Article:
What it is about fairground art that excites you so much, and when did your obsession with it begin?
Where to start? I just love the colour, scale and sheer flamboyance of it all. Every piece of work is unique, hand made and beautifully crafted, but it’s so ephemeral. Real 'here today, gone tomorrow’ art. A metaphor for the travelling funfair itself, really. You get these absolute masterpieces that, as soon as they’ve outlived their usefulness, are just trashed: sanded down and painted over, chucked into a corner of a showman’s yard, or stuck on a bonfire. It’s tragic, but it’s the nature of the beast. And that’s another reason I’ve spent over twenty years shooting this amazing work – recording it for the future.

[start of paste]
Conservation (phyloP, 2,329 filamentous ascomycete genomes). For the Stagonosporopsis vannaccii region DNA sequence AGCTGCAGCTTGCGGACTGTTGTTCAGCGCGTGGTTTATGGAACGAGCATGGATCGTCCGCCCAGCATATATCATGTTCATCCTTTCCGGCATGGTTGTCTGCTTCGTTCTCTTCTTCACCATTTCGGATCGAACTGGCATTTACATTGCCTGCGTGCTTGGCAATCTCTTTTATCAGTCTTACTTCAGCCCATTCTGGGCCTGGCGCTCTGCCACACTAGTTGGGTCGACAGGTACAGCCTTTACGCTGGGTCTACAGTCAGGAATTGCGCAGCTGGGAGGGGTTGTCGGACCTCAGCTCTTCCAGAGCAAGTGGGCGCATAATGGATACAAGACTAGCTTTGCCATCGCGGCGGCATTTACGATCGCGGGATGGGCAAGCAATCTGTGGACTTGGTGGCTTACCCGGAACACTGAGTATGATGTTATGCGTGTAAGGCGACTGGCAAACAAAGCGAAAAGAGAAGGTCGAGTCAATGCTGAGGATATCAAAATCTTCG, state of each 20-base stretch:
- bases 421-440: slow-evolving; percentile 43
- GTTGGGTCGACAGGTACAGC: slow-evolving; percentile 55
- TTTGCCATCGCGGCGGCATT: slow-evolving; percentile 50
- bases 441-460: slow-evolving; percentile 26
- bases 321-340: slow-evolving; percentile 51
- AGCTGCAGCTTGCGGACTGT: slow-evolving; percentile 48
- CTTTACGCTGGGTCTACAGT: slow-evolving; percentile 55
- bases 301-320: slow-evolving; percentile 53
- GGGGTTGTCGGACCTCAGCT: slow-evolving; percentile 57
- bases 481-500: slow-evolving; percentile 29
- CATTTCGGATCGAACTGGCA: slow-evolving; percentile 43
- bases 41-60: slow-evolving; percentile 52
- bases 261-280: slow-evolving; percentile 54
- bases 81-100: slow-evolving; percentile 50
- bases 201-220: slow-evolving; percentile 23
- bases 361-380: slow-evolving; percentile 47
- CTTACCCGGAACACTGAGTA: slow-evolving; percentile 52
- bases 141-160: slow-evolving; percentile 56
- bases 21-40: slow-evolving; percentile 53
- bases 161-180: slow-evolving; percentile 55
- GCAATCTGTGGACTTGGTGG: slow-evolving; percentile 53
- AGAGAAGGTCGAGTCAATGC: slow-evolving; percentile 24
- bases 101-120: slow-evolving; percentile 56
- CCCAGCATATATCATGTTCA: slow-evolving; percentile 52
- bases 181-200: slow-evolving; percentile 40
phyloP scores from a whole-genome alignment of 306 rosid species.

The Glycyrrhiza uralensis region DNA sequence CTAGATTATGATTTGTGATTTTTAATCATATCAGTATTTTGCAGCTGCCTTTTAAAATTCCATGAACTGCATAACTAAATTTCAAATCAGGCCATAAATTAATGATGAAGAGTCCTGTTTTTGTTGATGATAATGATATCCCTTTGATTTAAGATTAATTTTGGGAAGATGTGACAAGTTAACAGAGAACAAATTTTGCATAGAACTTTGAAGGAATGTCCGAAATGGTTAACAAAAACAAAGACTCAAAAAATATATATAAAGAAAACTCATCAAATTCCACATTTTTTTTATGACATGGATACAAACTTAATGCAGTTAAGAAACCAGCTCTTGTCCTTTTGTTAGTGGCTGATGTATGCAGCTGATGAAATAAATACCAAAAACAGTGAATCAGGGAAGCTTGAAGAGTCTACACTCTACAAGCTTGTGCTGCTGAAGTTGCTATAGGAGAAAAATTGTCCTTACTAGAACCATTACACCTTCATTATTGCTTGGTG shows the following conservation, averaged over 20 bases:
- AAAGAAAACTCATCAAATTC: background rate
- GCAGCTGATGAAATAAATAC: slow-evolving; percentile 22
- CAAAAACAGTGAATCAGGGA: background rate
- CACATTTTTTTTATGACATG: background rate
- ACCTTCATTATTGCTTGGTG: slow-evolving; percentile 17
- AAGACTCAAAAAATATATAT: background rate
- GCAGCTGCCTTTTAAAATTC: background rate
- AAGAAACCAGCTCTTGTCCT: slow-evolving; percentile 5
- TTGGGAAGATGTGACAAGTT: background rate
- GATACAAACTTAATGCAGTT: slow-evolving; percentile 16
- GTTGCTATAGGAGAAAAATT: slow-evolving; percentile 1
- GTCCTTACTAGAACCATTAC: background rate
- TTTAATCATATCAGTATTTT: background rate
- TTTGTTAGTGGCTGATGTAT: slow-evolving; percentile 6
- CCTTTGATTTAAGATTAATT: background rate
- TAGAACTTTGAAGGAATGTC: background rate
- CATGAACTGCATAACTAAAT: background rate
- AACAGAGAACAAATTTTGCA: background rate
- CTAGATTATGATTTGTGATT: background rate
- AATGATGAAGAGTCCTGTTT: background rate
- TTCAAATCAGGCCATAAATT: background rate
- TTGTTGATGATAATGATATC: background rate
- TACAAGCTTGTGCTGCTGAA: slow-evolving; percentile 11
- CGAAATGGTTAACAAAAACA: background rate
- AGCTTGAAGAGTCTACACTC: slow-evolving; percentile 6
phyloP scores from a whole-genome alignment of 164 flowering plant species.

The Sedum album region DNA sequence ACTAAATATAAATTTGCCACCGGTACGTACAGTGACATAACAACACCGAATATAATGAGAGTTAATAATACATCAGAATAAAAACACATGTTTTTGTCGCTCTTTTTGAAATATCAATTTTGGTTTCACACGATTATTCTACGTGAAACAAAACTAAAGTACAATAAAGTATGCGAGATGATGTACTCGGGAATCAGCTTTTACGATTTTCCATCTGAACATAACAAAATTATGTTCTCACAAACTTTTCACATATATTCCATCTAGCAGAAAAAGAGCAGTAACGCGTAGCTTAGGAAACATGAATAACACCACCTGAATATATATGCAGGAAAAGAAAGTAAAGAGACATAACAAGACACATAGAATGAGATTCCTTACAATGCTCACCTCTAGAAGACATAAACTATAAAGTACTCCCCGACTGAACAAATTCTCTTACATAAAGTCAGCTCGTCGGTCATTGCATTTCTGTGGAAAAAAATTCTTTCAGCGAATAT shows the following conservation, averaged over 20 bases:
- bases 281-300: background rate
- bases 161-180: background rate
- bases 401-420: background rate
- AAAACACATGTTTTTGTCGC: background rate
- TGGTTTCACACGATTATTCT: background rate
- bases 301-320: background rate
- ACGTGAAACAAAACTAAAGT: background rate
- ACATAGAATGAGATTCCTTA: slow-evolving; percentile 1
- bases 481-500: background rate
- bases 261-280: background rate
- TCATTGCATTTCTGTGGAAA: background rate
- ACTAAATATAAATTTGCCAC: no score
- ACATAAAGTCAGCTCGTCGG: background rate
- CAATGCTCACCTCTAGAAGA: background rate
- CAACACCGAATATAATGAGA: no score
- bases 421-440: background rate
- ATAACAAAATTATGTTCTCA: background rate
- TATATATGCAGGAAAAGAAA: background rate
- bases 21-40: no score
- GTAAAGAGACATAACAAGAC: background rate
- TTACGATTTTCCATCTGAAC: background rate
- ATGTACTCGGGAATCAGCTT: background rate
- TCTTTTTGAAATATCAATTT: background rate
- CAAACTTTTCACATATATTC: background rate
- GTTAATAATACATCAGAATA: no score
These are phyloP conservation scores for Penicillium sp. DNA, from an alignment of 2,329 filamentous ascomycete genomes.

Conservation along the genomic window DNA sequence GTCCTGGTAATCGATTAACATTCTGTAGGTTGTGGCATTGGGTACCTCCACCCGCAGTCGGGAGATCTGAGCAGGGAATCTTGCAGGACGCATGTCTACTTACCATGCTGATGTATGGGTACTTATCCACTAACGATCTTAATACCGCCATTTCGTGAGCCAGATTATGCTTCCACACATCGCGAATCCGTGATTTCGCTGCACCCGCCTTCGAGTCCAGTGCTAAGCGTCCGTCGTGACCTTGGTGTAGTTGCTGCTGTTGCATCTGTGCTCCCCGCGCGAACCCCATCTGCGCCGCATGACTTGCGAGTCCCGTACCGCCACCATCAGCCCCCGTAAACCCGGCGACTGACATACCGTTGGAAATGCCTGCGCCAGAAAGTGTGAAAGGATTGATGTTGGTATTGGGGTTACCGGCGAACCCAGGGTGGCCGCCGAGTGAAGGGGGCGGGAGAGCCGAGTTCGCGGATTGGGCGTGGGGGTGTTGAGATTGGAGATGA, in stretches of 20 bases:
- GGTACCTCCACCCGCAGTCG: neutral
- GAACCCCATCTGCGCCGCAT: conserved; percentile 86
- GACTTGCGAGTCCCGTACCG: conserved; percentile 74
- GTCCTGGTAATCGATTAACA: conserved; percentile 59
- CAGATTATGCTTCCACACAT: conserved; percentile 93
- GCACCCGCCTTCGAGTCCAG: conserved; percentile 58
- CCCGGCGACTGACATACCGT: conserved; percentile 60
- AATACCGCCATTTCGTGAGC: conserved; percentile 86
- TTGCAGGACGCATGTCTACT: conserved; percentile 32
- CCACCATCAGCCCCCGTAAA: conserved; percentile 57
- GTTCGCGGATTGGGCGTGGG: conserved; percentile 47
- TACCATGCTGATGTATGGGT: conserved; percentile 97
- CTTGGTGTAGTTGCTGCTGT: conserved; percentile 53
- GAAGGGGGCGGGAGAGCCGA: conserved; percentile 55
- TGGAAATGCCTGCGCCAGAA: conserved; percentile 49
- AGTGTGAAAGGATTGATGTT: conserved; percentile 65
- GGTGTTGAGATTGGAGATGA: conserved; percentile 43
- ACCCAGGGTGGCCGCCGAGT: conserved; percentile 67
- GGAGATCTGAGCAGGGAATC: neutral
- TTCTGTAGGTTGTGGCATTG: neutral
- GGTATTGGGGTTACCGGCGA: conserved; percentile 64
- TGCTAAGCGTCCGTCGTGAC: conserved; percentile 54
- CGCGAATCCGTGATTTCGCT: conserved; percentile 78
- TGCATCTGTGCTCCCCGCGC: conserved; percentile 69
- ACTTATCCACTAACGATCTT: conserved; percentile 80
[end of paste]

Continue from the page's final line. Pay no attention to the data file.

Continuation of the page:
When did my obsession begin? It all goes back to my childhood. I must have been five or six years old and my folks took me to a fair in Epsom, in Surrey. Even now I can remember the sound of the music and generators, and the screams of the punters. I can remember the smell of red diesel, candy floss and fried onions, too. It’s still some sort of magical, intoxicating perfume to me to this day. When I turned the corner onto the fair green, and my little eyes saw this riot or colour, light and movement. I think the image was burned onto my subconscious on the spot. And forever.